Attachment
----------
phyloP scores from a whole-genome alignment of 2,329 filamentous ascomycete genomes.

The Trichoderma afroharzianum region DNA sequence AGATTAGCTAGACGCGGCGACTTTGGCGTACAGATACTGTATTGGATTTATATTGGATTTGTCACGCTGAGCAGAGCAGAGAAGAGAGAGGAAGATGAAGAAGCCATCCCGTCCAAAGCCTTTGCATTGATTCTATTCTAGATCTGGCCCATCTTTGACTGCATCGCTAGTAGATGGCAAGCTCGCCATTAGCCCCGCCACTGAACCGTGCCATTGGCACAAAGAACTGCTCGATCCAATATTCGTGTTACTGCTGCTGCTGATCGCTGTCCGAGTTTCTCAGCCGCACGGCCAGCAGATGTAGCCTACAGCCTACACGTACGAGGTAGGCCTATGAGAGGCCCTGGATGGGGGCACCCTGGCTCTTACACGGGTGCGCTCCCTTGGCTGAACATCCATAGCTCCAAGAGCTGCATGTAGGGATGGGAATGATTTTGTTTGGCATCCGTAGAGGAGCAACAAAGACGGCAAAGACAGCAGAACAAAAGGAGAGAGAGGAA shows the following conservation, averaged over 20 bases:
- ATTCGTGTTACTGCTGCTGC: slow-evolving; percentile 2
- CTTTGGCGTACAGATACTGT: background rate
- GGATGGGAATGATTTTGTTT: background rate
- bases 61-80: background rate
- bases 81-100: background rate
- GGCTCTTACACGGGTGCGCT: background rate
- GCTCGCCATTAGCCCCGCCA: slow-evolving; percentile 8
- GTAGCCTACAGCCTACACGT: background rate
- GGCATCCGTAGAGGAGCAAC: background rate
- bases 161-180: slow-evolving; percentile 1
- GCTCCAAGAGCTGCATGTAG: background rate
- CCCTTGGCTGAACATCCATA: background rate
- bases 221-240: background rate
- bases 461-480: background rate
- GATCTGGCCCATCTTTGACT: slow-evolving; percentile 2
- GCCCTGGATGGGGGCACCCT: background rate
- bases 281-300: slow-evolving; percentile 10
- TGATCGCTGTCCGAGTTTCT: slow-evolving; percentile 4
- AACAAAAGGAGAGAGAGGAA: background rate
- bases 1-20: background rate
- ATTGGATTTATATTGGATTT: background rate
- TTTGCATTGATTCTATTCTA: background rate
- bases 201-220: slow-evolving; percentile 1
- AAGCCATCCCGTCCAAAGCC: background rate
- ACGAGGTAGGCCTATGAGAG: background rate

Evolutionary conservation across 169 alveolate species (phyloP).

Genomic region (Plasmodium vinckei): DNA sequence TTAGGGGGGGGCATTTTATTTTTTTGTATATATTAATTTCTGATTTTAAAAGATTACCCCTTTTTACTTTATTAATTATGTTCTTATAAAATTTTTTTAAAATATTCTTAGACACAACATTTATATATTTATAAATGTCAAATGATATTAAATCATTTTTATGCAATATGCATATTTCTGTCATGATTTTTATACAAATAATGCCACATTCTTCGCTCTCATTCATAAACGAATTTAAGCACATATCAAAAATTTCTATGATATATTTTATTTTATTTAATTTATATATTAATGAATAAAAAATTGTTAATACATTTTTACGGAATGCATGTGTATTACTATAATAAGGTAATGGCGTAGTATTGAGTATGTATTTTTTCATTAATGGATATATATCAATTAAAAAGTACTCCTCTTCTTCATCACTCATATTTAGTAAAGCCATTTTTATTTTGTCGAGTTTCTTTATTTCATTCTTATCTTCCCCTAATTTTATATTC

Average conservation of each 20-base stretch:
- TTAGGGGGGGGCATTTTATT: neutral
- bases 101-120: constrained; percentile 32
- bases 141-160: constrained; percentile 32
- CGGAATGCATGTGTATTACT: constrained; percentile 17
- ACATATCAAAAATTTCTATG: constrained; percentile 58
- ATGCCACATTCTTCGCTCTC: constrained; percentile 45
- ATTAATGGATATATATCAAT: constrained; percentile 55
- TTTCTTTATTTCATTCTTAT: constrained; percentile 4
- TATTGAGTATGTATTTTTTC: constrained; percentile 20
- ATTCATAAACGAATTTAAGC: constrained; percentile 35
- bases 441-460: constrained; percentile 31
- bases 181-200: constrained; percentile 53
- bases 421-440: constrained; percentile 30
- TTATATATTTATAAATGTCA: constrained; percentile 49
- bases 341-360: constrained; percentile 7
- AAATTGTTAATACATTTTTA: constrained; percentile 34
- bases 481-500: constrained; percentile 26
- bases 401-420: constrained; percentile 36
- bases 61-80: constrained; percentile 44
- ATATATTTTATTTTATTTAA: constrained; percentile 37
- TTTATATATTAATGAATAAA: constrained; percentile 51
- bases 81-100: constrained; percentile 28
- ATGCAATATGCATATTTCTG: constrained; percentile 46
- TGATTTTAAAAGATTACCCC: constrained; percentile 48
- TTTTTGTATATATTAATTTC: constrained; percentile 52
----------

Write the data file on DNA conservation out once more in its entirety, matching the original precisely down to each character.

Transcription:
phyloP scores from a whole-genome alignment of 2,329 filamentous ascomycete genomes.

The Trichoderma afroharzianum region DNA sequence AGATTAGCTAGACGCGGCGACTTTGGCGTACAGATACTGTATTGGATTTATATTGGATTTGTCACGCTGAGCAGAGCAGAGAAGAGAGAGGAAGATGAAGAAGCCATCCCGTCCAAAGCCTTTGCATTGATTCTATTCTAGATCTGGCCCATCTTTGACTGCATCGCTAGTAGATGGCAAGCTCGCCATTAGCCCCGCCACTGAACCGTGCCATTGGCACAAAGAACTGCTCGATCCAATATTCGTGTTACTGCTGCTGCTGATCGCTGTCCGAGTTTCTCAGCCGCACGGCCAGCAGATGTAGCCTACAGCCTACACGTACGAGGTAGGCCTATGAGAGGCCCTGGATGGGGGCACCCTGGCTCTTACACGGGTGCGCTCCCTTGGCTGAACATCCATAGCTCCAAGAGCTGCATGTAGGGATGGGAATGATTTTGTTTGGCATCCGTAGAGGAGCAACAAAGACGGCAAAGACAGCAGAACAAAAGGAGAGAGAGGAA shows the following conservation, averaged over 20 bases:
- ATTCGTGTTACTGCTGCTGC: slow-evolving; percentile 2
- CTTTGGCGTACAGATACTGT: background rate
- GGATGGGAATGATTTTGTTT: background rate
- bases 61-80: background rate
- bases 81-100: background rate
- GGCTCTTACACGGGTGCGCT: background rate
- GCTCGCCATTAGCCCCGCCA: slow-evolving; percentile 8
- GTAGCCTACAGCCTACACGT: background rate
- GGCATCCGTAGAGGAGCAAC: background rate
- bases 161-180: slow-evolving; percentile 1
- GCTCCAAGAGCTGCATGTAG: background rate
- CCCTTGGCTGAACATCCATA: background rate
- bases 221-240: background rate
- bases 461-480: background rate
- GATCTGGCCCATCTTTGACT: slow-evolving; percentile 2
- GCCCTGGATGGGGGCACCCT: background rate
- bases 281-300: slow-evolving; percentile 10
- TGATCGCTGTCCGAGTTTCT: slow-evolving; percentile 4
- AACAAAAGGAGAGAGAGGAA: background rate
- bases 1-20: background rate
- ATTGGATTTATATTGGATTT: background rate
- TTTGCATTGATTCTATTCTA: background rate
- bases 201-220: slow-evolving; percentile 1
- AAGCCATCCCGTCCAAAGCC: background rate
- ACGAGGTAGGCCTATGAGAG: background rate

Evolutionary conservation across 169 alveolate species (phyloP).

Genomic region (Plasmodium vinckei): DNA sequence TTAGGGGGGGGCATTTTATTTTTTTGTATATATTAATTTCTGATTTTAAAAGATTACCCCTTTTTACTTTATTAATTATGTTCTTATAAAATTTTTTTAAAATATTCTTAGACACAACATTTATATATTTATAAATGTCAAATGATATTAAATCATTTTTATGCAATATGCATATTTCTGTCATGATTTTTATACAAATAATGCCACATTCTTCGCTCTCATTCATAAACGAATTTAAGCACATATCAAAAATTTCTATGATATATTTTATTTTATTTAATTTATATATTAATGAATAAAAAATTGTTAATACATTTTTACGGAATGCATGTGTATTACTATAATAAGGTAATGGCGTAGTATTGAGTATGTATTTTTTCATTAATGGATATATATCAATTAAAAAGTACTCCTCTTCTTCATCACTCATATTTAGTAAAGCCATTTTTATTTTGTCGAGTTTCTTTATTTCATTCTTATCTTCCCCTAATTTTATATTC

Average conservation of each 20-base stretch:
- TTAGGGGGGGGCATTTTATT: neutral
- bases 101-120: constrained; percentile 32
- bases 141-160: constrained; percentile 32
- CGGAATGCATGTGTATTACT: constrained; percentile 17
- ACATATCAAAAATTTCTATG: constrained; percentile 58
- ATGCCACATTCTTCGCTCTC: constrained; percentile 45
- ATTAATGGATATATATCAAT: constrained; percentile 55
- TTTCTTTATTTCATTCTTAT: constrained; percentile 4
- TATTGAGTATGTATTTTTTC: constrained; percentile 20
- ATTCATAAACGAATTTAAGC: constrained; percentile 35
- bases 441-460: constrained; percentile 31
- bases 181-200: constrained; percentile 53
- bases 421-440: constrained; percentile 30
- TTATATATTTATAAATGTCA: constrained; percentile 49
- bases 341-360: constrained; percentile 7
- AAATTGTTAATACATTTTTA: constrained; percentile 34
- bases 481-500: constrained; percentile 26
- bases 401-420: constrained; percentile 36
- bases 61-80: constrained; percentile 44
- ATATATTTTATTTTATTTAA: constrained; percentile 37
- TTTATATATTAATGAATAAA: constrained; percentile 51
- bases 81-100: constrained; percentile 28
- ATGCAATATGCATATTTCTG: constrained; percentile 46
- TGATTTTAAAAGATTACCCC: constrained; percentile 48
- TTTTTGTATATATTAATTTC: constrained; percentile 52